Eve-Liis Roosmaa and Ellu Saar (2016) use the bounded agency model and classify barriers into (1) situational barriers; (2) institutional barriers; and (3) dispositional barriers. Situational barriers related to the particular life situation of the individuals. Based on Desjardins, Rubenson and Milana (2006), these include mainly time constraints, which is strongly determined by the family situation (Merriam 2005), or the job-related time allocation. Institutional barriers exist at the supra-individual level (e.g. region or country-level). These barriers are dominantly related to high perceived costs of lifelong learning (Rubenson & Desjardins, 2009). These high costs can be the result from (lack of) policy support towards lifelong learning. Dispositional barriers refer to the attitudes and dispositions towards lifelong learning.Eve-Liis Roosmaa and Ellu Saar (2016) explore the influence of various individual-level characteristics and country-level features on the occurrence of these three types of (perceived) barriers to participation in lifelong learning. This is much in line with our preferred methodology. However, the study of Eve-Liis Roosmaa and Ellu Saar (2016) has focused only on adults who do not want to participate in learning. We wish to apply the bounded agency model on participants in lifelong learning. Furthermore, we acknowledge that lifelong learning is a heterogeneous good. From this we argue that barriers to participation in lifelong learning can be imposed differently to participants across formal- vs. non-formal learning activities, or work-related vs. not work-related lifelong learning.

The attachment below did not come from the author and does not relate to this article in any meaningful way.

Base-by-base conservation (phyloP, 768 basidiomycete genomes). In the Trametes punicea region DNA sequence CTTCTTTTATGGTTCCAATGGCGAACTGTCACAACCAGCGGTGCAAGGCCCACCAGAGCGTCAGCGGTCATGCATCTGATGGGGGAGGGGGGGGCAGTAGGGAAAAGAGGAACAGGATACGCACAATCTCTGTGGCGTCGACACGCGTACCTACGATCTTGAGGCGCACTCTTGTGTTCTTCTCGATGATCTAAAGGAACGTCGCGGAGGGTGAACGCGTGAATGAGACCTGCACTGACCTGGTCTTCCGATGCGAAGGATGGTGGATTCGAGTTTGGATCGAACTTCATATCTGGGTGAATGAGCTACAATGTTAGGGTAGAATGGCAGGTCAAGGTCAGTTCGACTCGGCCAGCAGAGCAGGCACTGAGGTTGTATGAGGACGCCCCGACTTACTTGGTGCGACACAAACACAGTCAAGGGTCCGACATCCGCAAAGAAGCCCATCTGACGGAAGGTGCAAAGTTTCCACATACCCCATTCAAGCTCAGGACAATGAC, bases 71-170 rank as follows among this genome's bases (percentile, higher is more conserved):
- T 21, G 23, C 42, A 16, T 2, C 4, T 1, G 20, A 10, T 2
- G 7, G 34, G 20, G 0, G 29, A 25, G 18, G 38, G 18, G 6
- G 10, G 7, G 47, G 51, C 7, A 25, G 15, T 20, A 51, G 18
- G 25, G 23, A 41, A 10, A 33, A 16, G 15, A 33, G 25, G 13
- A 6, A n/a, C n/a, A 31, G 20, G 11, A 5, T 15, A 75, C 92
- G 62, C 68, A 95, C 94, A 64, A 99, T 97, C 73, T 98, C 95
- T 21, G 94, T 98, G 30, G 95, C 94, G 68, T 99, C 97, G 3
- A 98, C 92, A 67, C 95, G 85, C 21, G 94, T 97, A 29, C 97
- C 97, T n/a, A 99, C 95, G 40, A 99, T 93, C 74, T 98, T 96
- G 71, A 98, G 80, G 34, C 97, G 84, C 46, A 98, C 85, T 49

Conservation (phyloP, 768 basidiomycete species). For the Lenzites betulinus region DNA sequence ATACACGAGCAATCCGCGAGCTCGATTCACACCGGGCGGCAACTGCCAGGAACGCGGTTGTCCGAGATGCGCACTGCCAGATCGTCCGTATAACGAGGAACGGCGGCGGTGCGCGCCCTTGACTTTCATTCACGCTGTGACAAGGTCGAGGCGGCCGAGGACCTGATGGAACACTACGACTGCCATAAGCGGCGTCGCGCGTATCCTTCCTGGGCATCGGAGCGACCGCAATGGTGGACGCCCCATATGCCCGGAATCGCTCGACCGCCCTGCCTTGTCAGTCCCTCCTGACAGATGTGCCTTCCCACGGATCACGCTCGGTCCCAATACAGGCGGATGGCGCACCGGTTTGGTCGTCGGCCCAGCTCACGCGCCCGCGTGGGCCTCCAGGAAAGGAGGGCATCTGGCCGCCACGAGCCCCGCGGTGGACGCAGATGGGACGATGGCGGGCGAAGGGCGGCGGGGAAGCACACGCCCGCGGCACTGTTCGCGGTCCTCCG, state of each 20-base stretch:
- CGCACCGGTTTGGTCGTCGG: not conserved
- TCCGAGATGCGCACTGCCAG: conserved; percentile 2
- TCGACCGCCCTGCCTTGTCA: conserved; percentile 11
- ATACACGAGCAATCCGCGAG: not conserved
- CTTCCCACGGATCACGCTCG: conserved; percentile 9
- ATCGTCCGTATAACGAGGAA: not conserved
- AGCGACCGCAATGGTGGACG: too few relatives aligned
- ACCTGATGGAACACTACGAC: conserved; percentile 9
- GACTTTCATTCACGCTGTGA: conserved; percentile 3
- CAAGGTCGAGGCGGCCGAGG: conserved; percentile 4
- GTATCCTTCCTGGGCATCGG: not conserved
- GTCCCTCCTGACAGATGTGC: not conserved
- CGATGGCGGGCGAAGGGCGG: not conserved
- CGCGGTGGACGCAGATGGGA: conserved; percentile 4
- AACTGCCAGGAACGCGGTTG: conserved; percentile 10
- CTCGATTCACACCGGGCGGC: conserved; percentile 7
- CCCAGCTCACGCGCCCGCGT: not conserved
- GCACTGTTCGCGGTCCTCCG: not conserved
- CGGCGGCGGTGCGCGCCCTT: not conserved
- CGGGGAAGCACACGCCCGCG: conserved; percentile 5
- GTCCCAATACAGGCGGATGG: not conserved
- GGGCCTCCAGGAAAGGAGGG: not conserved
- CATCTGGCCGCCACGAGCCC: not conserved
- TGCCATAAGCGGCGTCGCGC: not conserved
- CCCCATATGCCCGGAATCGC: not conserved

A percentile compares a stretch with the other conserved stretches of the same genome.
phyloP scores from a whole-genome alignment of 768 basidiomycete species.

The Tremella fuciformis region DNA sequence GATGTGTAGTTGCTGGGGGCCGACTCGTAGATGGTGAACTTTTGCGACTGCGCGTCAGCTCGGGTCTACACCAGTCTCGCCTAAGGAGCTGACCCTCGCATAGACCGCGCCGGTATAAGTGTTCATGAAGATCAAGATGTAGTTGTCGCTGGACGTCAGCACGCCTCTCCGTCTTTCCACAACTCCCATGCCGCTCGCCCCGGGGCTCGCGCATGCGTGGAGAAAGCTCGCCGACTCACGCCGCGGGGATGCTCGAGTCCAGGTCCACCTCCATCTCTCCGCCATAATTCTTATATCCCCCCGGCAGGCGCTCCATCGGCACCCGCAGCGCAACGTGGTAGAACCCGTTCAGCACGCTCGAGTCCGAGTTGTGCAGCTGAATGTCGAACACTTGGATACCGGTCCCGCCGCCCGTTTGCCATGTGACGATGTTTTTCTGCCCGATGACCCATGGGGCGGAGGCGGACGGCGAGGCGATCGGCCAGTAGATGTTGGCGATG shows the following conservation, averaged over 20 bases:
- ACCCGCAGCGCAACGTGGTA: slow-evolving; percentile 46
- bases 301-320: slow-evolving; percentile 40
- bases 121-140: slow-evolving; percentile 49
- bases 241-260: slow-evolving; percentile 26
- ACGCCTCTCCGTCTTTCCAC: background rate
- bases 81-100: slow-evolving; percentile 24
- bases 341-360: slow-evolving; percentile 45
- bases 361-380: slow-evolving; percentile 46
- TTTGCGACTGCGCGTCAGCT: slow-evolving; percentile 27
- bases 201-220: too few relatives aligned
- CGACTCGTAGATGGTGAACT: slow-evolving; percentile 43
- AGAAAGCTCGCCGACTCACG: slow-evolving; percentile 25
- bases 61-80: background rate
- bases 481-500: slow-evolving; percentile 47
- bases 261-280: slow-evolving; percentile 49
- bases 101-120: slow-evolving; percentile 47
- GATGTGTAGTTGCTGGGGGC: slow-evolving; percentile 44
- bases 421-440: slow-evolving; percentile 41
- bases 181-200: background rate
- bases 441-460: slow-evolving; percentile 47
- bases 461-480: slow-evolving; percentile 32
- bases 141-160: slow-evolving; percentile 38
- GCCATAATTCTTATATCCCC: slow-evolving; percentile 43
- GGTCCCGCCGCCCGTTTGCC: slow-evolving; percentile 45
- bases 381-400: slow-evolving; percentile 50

Previous studies have made use of data available from the Eurobarometer survey (Rubenson & Desjardins 2009), the Adult education survey (Roosmaa & Saar 2016), and the Survey of Adult Skills (PIAAC) (Desjardins 2015). We mainly use EU LFS data, but also include variables from other surveys such as the Adult Education Survey (AES) and the Continuing Vocational Training Survey (CVTS). We wish to identify the main barriers to participation in lifelong learning. Therefore, at a first stage, we gathered variables that are able to measure these barriers. With regard to situational barriers, we include gender, age; family situation (numbers of children below 10 year-olds); income (in deciles) and it squared term; working history (employed vs. unemployed); economic inactivity; and usual weekly working hours. Next, with regard to institutional barriers, we include a subjective measure of the cost of lifelong learning; the cost of lifelong learning offered by firms (in percent share of total labour costs); and average actual individual consumption expenditure in thousands of euros. Several approximates have been used for mapping dispositional barriers, like field of study and level of education; the capitalization of education in current job; and years of potential utilization of education on the job and its squared term. In a second stage of the research we have included all variables in a Probit regression model. This model is among the most commonly used models for binary outcomes (Long & Freese 2006). We have subsequently added variables underlying the above-discussed three sets of barriers. Doing so, we have estimated three models. Model 1 only includes situational barriers; Model 2 includes situational and institutional barriers; Model 3 includes situational, institutional as well as dispositional barriers. In the third step, we will explore the application of mixed level models or SEM-models in a next phase of the research in order to account for the different levels in the model (namely individual-level vs. institutional- or country-level). Finally, we will estimate these models for various forms of lifelong learning participation to see if we will find differences in the influence of the barriers on participation in various forms of lifelong learning.